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Thursday, 20 January, 2000, 17:46 GMT
Scientists probe the quantum world




By BBC News Online Science Editor Dr David Whitehouse

Physicists say they have managed to nudge atoms between our everyday world and the strange microscopic quantum realm where objects can paradoxically be in two places at the same time.

Confused? Well confusion is all part of the quantum world where everyday laws of matter do not apply. Some have speculated that command of the quantum realm could result in incredibly fast quantum computers able to crack even the toughest encryption codes used by conventional computers today.

Quantum theory was developed in the first third of the 20th Century by such figures as Max Planck, Albert Einstein, Niels Bohr and Werner Heisenberg. Dealing with the fundamental nature of matter and energy, it radically changed how scientists viewed the Universe.

Quantum theory says that energy and matter, which are really different aspects of the same thing, come in discrete units or "quanta". One of the central tenets of the theory is that particles on the sub-atomic level can simultaneously be in two places and have two energy states.

In an experiment reported in the journal Nature, scientists have now been able to move atoms into and out of quantum states with more precision than has ever been achieved before.

Quantum Cat

Perhaps the most well-know and peculiar aspect of the quantum world was described by Austrian physicist Erwin Schroedinger, who proposed his now famous cat paradox in the early 20th Century.

He described the hypothetical situation of a cat in a box with vial of cyanide gas capped by a decaying radioactive atom, which would release the poison once it decayed.

Under quantum theory, the atom could be in both states, that is decayed and non-decayed, meaning the cat is both dead and alive at the same time. Only if you looked into the box would you know if it was alive. If you did not look, then you could not know and would have to consider it both dead and alive.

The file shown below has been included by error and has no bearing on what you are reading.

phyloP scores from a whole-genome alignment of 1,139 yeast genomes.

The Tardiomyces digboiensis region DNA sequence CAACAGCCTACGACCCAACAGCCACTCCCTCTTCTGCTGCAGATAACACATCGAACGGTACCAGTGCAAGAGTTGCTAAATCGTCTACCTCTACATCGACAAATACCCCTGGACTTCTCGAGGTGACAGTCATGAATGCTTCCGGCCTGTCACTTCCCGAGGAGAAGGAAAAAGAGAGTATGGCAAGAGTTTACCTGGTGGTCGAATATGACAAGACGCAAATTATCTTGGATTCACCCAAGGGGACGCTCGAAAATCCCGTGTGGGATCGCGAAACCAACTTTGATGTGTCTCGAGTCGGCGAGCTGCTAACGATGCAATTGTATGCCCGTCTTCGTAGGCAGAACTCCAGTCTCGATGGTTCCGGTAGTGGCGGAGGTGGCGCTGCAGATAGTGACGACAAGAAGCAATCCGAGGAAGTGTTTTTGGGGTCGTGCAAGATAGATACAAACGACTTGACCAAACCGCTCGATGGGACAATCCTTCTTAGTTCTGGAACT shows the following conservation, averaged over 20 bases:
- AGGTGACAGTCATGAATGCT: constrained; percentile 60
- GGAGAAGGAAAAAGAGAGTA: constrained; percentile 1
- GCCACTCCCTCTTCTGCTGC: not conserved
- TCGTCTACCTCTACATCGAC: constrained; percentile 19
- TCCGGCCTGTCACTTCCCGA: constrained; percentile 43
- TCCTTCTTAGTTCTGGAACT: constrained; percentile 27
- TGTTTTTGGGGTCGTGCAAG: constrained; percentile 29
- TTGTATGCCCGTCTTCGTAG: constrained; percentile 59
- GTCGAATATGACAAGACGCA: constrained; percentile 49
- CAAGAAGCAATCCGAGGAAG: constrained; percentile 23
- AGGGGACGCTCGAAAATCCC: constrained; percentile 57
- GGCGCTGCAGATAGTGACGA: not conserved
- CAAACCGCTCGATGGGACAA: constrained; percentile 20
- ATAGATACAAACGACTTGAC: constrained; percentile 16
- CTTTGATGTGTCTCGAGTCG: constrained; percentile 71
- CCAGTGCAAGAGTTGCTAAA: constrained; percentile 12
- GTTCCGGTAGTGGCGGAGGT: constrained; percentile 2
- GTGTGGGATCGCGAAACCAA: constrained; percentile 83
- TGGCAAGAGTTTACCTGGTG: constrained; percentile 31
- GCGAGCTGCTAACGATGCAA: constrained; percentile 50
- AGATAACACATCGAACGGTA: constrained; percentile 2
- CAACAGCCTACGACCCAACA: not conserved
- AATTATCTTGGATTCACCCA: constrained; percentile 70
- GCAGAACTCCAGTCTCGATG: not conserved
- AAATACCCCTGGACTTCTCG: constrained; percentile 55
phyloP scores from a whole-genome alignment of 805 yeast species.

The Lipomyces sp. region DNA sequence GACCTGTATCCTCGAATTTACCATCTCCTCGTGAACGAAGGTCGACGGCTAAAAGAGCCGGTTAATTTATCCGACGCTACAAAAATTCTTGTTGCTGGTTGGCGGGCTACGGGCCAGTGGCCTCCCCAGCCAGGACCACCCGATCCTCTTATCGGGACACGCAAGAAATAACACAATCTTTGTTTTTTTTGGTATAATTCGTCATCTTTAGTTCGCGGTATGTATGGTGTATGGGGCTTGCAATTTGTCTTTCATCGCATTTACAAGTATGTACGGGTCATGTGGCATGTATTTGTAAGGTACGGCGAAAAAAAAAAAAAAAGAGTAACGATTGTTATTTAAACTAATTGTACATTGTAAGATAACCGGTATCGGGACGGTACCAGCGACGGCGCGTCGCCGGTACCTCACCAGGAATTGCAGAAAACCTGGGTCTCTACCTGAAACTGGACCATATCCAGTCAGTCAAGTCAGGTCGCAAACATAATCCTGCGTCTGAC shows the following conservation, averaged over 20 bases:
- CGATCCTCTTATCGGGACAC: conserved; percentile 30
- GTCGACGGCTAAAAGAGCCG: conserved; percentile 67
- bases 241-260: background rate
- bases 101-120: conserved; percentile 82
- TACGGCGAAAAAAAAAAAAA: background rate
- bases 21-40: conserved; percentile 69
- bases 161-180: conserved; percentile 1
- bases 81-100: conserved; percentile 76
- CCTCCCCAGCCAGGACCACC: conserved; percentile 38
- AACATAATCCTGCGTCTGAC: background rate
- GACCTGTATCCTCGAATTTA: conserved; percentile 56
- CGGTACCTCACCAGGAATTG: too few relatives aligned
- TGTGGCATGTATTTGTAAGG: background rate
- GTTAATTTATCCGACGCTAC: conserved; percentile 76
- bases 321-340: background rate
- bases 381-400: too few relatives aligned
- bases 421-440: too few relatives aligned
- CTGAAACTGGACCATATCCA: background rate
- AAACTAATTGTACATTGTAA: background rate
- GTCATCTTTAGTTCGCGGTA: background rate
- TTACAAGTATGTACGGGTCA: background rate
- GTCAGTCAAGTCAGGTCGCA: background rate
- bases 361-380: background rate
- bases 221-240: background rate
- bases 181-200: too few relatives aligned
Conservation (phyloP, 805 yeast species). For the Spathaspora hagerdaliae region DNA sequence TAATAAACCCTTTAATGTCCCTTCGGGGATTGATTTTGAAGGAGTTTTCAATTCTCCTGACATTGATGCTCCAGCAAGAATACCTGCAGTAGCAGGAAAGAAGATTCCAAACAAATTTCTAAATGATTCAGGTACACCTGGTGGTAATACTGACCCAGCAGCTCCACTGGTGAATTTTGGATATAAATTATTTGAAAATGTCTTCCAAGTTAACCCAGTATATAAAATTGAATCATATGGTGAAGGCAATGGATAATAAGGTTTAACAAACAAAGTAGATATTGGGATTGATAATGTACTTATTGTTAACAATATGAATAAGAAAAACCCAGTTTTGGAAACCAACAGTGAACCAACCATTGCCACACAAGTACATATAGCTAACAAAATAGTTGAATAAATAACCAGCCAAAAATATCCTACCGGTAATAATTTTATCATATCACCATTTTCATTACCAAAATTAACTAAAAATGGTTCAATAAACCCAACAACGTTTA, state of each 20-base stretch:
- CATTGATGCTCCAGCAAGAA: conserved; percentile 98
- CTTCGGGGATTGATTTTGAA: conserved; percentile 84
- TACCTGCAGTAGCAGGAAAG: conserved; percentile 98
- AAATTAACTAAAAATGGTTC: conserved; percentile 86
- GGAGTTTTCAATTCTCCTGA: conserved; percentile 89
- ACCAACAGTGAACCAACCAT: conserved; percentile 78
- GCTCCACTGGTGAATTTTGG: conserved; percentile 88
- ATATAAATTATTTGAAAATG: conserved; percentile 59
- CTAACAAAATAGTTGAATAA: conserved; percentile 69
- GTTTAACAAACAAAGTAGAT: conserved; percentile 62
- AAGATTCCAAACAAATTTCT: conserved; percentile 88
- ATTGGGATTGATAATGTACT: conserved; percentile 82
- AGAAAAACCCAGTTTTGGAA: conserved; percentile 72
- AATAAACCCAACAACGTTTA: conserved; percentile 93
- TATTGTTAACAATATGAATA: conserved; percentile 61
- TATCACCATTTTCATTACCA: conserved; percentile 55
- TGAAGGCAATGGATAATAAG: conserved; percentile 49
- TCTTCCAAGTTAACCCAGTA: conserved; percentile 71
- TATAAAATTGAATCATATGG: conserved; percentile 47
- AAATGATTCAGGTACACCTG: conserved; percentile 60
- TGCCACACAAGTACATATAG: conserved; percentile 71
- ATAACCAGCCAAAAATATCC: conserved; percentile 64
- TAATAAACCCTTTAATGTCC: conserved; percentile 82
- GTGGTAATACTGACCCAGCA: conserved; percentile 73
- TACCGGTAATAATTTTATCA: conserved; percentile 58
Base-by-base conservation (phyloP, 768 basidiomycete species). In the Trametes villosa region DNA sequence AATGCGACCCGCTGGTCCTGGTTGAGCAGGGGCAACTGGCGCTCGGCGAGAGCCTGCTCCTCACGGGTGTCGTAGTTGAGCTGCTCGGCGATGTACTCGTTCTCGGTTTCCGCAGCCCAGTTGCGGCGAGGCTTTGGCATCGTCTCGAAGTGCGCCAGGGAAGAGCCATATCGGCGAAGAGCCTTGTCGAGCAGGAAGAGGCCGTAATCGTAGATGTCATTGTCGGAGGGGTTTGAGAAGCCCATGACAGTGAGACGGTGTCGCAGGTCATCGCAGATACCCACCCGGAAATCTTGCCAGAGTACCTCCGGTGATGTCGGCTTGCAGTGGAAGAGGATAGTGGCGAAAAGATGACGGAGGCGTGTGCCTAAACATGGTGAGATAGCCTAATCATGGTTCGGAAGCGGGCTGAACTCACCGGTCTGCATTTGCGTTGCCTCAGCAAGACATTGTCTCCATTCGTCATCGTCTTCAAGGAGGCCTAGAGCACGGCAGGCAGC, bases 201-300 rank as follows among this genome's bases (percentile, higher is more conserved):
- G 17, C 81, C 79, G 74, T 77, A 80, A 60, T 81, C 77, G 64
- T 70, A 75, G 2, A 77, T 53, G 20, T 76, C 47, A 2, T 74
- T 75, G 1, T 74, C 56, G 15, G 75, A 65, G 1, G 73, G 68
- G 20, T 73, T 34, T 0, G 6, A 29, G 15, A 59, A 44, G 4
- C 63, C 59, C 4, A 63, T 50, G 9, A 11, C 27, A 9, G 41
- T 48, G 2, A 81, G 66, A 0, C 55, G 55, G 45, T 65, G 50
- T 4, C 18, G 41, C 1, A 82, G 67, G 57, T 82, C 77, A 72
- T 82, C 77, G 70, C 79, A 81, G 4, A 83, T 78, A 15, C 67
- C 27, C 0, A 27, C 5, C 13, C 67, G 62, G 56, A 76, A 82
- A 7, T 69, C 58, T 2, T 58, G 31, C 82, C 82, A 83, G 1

The experiment is hypothetical, as such strange quantum effects do not occur in large systems comprising countless billions of atoms. Individual atoms are, however, a different matter.

The researchers from National Institute of Standards and Technology (NIST) in Colorado, US, say they were able to keep a beryllium ion in a Schrodinger's cat-like state for as long as 100 millionths of a second.

Outside world

To achieve this, the beryllium atom was cooled to close to absolute zero and isolated from all types of radiation and energy sources.

The team then used lasers to force the atom's single electron into two states of spin, which also forced the atom to be in two places at the same time.

The researchers then caused the situation to break down by deliberately introducing contact to the outside world via an electrical field. Then, in some cases, they were able to reverse the process. The experiments helped the scientists determine what causes a quantum state to collapse.

Such control is necessary if scientists are to come up with practical devices that employ quantum principles.

For example, a quantum computer could store process information in the quantum states of atoms or molecules simultaneously. This would dramatically improve the power of computers. But for such a development to come about, scientists would have to be able to block the outside forces that can cause a quantum state to collapse.

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See also:
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